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Can Herniated Disc Cause Paralysis
It can: Some disks can be silent (no symptoms). If a disk is large and compresses the spinal cord (neck or mid back) it can cause paralysis. Very large disks in the low back can compress numerous nerves (not the spinal cord) and also cause weakness in both legs. The size of the disk herniation, the size of the canal (space for the cord and nerves), inflammation, acuity of the rupture influence its effect.See 1 more doctor answer
...is a corruption of French "paralise" from Latinized Greek "paralysis." In the old days it meant any kind of persistent weakness. To this day Parkinson's disease is also called "paralysis agitans" which is a Latin translation of Dr. Parkinson's original name for it, the "shaking palsy." We've obviously reborrowed the full form "paralysis" into English as well; today ...Read more
Have herniated disc in my thorasic area and lumbar too. Lately have a leg muscle weakness. Walking but feel fatigued. Can this weakness sign of paralysis?
There can be many: Potential reasons for your symptoms including neural or nerve tissue compression or pinching by a disc herniation that can present without any pain especially with a disc herniation in the thoracic area. One also had to realize that finding disc herniations in adults without any symptoms is not that uncommon. You should see your physician for an evaluation to assess your complaints.
Similar, yes: A ruptured disc which is focalized to right or left will result in focal muscle spasm over the paraspinals. This localized muscle tightness creates asymmetrical net back flexion and extension where the back and pelvic relationships are literally torqued inappropriately, and can create a feeling of rotation, but usually the pain is the focus.See 1 more doctor answer
Radiculopathy: Irritation to certain nerves (commonly the s1 nerve roots) from a herniated disc can manifest as pain radiating to the sole of the foot.
No: Sciatica is really a misnomer. Most causes of leg pain are more appropriately called radiculopathy, because the compression occurs in the spinal canal and the sciatic nerve doesn't form until much lower in the body. Other causes "sciatic" pain include, spinal stenosis, tumors, pyriformis syndrome, pelvic pathology, neuropathy, and cervical spine pathology.See 5 more doctor answers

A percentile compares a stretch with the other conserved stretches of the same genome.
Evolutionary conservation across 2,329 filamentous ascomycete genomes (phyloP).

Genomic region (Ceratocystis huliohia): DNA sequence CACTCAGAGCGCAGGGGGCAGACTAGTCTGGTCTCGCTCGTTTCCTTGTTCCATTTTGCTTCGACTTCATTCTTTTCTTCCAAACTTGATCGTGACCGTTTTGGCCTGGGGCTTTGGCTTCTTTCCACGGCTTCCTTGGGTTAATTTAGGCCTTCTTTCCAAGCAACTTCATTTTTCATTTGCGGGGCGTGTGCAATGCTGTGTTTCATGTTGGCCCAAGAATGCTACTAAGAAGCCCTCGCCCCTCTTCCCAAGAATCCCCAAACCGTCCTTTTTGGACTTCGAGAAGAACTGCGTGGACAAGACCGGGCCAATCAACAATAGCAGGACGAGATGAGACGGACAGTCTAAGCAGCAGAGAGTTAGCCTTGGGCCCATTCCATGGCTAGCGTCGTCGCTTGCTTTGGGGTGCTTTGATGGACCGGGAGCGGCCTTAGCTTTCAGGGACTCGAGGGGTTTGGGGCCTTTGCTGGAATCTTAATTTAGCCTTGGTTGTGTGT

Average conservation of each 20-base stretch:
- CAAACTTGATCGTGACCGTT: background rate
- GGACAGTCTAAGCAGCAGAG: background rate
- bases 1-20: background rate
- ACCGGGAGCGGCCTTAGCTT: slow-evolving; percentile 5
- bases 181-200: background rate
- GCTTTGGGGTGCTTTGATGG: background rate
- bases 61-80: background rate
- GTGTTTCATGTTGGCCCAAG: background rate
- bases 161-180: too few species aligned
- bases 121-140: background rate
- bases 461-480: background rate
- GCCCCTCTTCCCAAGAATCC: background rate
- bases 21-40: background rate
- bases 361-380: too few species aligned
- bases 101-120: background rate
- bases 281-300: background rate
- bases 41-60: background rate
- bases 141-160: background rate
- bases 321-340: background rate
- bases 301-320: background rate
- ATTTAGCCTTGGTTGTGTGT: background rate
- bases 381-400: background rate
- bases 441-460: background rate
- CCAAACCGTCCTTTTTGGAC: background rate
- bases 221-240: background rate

Spine Pain Options: This chronic pain in the distribution as you suggested is the result of an irritated nerve or facet joints or other injury typically in the lumbar spine (low back) which are caused by herniated disks, spinal stenosis or degenerative disc disease, etc requiring further evaluation by a spine specialist and may be candidate for facet injections/radiofrequency ablation and epidural steroid injection.See 2 more doctor answers
The term torn as you: Are using it would imply a tear of the outer coating of a disc known as an annular tear. This is different from a disc herniation which occurs when a piece of a core of the disc called the nucleus polposusmoves through the annular tear. Boh can cause painor can be painless, incidental findings on a mri. These tears canbe the result of norms. Disc aging or can be traumatic in nature. Most heal.See 1 more doctor answer
Pressure and: Movements of the spine. Generally speaking the more you twisting and bend at the waist while holding a heavy object the more likely you will result in a bulging or herniated disc due to the pressure inflicted on the area of the spine.See 2 more doctor answers
Aging, injury: Disc bulges are normal variants & not an issue that should cause a problem. This occurs with disc loading as well. A disc herniation is an actual disruption of the disc's coating layers allowing disc material to move out of a normal position. This is a more frequent finding as we age as the disc degenerates which is accelerated by obesity & smoking. Overloading a disc's weight capacity=herniation.
Unlikely: Capillaries where exactly?Get a more detailed answer ›
No: There should not be any pain your thoracic spine from a lumbar herniated disc. If you have degenerative changes at lumbar levels, you may have them at your thoracic as well. One caveat, and a very rare one, is if you had enough of a herniation in upper lumbar areas to damage the cord and cause a syrinx. However, this would have been seen on MRI and you'd have more symptoms. Incontinence? Yes=er.
Herniated Disc: Yes, pelvic rotation can cause an asymmetric load on the iliolumbar ligament and effect the pressure on the disc.
Physical exam: Backache due to muscular spasm usually is localised to the affected area with spasm clinically evident herniated disc usually causes pain radiating along the pinched nerve affected usually down one leg EMG of the lower extremities and MRI of the lumbar spine may be necessary in some cases to settle the diagnosis.
Wear and tear can cause degeneration in the vertebral column, and cause discs to deteriorate. The supportive basket, nucleus fibrosis develops small tears. A bulge is minimal perhaps a few millimeters, and is clinically insignificant, but additional disc displacement such as protrusion or herniation may compress ...Read more
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